You used to have to be 18 years old to get a driver’s license in Germany, but now you can get a preliminary license at 17. (You can start taking lessons at 16-and-a-half.) A 17-year-old driver is required to have an older licensed driver in the car (begleitetes Fahren ab 17). But… if you’re driving with a US or other non-German license, you must be at least 18 years of age! That applies even if the US state requirement is only 16 or 17!
Some brief words about the International Driving Permit (IDP)… Although it is a good idea to get one before you go to Germany, either as a tourist or a resident, an IDP is not required. Importantly, you need to know that an IDP, despite its name, is not a driver’s license. It is only a translation document that goes with your US or other license, and it is only valid with the original license. It must be obtained in your home country (from AAA in the US) before you leave. Your US (or other) license must also be valid for the entire time you will be driving in Germany (up to six months). Tourists should note that rental car agencies in Germany will only want to see your valid US driver’s license, not an IDP.
One last bit of good news: It’s very easy to get around in Germany’s big cities using public transportation (S-Bahn, U-Bahn, tram, bus). Even people with a driver’s license and a car use public transport to avoid urban parking problems (and save the planet)!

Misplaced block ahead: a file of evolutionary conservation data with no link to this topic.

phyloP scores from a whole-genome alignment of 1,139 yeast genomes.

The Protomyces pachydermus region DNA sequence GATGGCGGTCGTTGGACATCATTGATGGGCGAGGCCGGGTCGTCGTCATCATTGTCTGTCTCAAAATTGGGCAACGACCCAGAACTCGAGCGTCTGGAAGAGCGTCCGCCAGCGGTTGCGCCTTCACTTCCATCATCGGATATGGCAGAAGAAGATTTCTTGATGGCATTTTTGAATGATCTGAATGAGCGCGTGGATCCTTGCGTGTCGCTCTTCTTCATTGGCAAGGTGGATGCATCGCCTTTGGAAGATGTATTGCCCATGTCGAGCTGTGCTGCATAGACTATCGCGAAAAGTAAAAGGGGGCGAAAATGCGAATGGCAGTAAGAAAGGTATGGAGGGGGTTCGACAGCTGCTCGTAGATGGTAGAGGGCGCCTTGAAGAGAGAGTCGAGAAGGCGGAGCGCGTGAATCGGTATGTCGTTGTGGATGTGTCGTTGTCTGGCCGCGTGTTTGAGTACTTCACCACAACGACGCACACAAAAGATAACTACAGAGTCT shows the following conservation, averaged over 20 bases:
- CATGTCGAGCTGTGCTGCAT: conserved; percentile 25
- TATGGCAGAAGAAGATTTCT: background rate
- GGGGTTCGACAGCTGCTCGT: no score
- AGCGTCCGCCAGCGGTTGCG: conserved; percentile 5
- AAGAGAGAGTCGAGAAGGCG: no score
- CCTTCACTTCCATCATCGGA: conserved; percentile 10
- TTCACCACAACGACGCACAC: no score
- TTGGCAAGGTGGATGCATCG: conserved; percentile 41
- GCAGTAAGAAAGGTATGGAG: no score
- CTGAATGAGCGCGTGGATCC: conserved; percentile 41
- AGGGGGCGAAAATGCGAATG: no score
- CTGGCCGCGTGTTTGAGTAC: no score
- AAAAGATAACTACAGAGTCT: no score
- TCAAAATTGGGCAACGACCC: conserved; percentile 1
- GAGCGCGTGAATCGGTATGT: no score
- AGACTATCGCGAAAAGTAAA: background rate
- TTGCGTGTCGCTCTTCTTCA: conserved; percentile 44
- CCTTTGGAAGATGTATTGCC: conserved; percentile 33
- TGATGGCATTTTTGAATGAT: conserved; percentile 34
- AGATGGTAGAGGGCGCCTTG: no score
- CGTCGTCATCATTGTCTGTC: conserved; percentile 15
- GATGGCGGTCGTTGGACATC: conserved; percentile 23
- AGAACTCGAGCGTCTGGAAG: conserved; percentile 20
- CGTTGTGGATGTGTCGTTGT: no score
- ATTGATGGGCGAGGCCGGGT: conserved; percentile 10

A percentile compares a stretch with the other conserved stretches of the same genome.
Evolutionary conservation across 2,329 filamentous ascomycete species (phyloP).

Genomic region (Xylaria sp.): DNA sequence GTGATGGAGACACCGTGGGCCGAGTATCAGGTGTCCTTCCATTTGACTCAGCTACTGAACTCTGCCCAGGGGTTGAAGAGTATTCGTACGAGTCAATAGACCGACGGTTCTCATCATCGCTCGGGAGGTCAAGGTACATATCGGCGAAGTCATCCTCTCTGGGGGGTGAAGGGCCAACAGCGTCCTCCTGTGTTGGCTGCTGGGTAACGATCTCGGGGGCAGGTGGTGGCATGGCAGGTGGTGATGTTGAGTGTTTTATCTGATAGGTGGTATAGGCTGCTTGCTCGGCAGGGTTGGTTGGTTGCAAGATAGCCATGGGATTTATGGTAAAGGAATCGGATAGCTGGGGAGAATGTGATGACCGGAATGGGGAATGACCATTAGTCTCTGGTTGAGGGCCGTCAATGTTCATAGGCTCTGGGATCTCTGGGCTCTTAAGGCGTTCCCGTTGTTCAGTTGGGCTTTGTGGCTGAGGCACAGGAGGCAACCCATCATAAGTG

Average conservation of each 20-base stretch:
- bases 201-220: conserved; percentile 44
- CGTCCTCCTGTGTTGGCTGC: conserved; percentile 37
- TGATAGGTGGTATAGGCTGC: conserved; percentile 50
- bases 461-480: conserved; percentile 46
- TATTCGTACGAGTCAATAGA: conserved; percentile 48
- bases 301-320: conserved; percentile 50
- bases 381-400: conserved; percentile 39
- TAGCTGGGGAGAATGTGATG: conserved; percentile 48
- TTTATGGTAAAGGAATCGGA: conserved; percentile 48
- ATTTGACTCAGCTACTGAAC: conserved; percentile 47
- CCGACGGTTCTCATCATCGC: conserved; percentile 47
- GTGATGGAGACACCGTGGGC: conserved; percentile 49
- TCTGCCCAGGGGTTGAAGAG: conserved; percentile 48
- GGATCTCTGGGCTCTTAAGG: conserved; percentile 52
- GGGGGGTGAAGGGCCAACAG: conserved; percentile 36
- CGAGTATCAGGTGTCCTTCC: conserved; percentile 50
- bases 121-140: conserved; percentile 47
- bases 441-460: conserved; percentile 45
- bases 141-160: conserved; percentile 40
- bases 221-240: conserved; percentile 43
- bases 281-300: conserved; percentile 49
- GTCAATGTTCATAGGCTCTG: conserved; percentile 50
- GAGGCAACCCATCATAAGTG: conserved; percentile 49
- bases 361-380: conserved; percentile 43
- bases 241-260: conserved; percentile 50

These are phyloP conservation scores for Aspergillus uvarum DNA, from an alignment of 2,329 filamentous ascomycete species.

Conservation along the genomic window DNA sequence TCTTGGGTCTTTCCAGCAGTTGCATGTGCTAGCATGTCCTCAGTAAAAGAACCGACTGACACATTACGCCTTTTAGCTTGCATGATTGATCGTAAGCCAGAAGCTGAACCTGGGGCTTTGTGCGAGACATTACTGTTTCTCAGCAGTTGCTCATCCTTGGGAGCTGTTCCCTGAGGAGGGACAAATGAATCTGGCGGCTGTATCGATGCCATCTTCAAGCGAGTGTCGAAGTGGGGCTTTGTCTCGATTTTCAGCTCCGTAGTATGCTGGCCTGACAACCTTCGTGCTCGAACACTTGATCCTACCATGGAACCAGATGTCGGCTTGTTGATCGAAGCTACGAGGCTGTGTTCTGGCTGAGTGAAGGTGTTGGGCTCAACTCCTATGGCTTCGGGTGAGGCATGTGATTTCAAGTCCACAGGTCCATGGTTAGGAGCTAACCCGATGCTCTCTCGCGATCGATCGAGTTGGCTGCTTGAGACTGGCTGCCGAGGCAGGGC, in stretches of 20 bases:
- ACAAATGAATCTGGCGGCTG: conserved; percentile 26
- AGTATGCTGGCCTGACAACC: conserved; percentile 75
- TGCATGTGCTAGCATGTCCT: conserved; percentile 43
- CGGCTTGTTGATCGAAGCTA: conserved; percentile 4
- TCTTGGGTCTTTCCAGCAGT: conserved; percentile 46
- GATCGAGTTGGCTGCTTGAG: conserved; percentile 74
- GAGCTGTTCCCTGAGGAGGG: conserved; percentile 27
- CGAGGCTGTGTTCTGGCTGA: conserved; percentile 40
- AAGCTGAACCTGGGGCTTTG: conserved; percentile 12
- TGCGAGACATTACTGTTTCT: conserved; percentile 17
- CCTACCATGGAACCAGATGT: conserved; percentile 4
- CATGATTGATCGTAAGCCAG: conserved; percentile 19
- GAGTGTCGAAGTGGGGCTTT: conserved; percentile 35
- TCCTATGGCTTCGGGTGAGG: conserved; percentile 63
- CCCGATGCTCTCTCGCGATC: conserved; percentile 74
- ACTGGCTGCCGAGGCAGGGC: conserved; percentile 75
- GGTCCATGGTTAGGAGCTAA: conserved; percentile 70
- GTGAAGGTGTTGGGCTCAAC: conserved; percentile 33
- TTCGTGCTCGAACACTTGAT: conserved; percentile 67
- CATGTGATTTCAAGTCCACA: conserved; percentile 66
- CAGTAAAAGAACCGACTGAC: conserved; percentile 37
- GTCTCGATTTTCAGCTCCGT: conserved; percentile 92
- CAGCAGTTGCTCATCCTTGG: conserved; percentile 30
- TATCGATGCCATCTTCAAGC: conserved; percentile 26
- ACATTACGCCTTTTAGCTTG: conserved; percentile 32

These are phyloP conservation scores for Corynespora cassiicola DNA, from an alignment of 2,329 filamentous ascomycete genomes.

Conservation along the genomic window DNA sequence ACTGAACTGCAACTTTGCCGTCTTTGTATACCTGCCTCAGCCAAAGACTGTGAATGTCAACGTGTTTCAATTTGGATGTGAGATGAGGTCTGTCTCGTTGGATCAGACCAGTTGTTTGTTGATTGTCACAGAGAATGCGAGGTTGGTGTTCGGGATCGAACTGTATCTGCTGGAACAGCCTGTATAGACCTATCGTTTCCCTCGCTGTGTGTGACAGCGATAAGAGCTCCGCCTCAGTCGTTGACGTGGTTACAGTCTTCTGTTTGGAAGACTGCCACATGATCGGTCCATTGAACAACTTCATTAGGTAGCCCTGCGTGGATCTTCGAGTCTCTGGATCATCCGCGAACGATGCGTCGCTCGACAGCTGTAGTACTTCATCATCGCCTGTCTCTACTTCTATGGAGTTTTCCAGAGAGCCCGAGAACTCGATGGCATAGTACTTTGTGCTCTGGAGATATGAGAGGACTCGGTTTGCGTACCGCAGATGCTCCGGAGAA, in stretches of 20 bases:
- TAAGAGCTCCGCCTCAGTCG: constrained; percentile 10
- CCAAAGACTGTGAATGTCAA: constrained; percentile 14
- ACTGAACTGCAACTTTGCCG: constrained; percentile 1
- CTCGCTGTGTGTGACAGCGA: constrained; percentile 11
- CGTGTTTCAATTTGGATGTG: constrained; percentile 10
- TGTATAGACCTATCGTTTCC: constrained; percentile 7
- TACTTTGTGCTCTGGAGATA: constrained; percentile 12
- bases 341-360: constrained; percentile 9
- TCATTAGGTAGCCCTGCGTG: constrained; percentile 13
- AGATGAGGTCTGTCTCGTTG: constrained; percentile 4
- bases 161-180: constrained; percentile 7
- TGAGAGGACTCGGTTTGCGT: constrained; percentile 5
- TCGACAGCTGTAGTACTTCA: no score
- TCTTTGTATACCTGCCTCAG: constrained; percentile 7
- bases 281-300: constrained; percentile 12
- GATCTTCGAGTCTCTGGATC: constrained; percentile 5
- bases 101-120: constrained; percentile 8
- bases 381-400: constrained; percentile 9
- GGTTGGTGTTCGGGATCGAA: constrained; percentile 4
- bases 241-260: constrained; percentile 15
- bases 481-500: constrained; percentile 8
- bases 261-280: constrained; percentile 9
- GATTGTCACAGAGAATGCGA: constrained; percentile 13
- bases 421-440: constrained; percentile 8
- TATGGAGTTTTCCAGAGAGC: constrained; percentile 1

AT THE GERMAN WAY
- Expat “How To” Guides – All of our “How To” guides for Germany
- Legal Requirements for a Residence Visa in Germany
- The identity card – der Personalausweis
- GW Expat Blog
ON THE WEB
- Germany.info – The website of the German Embassy in Washington, DC has a lot of good information for Americans traveling to Germany.
- Legal Guide to Germany by German-American lawyer Alexander Baron von Engelhardt – in English. LG2G is the “expat’s concise guide to officialdom in Germany.”
- Auswärtiges Amt – The website of the German Federal Foreign Office also has useful information in English and Deutsch about working or studying in Germany.
Legal Notice: We are not responsible for the content of external links.
NOTE: The information on this page and website is not intended as legal advice. You are advised to consult a lawyer concerning any specific legal concerns regarding a German residence permit or working in Germany.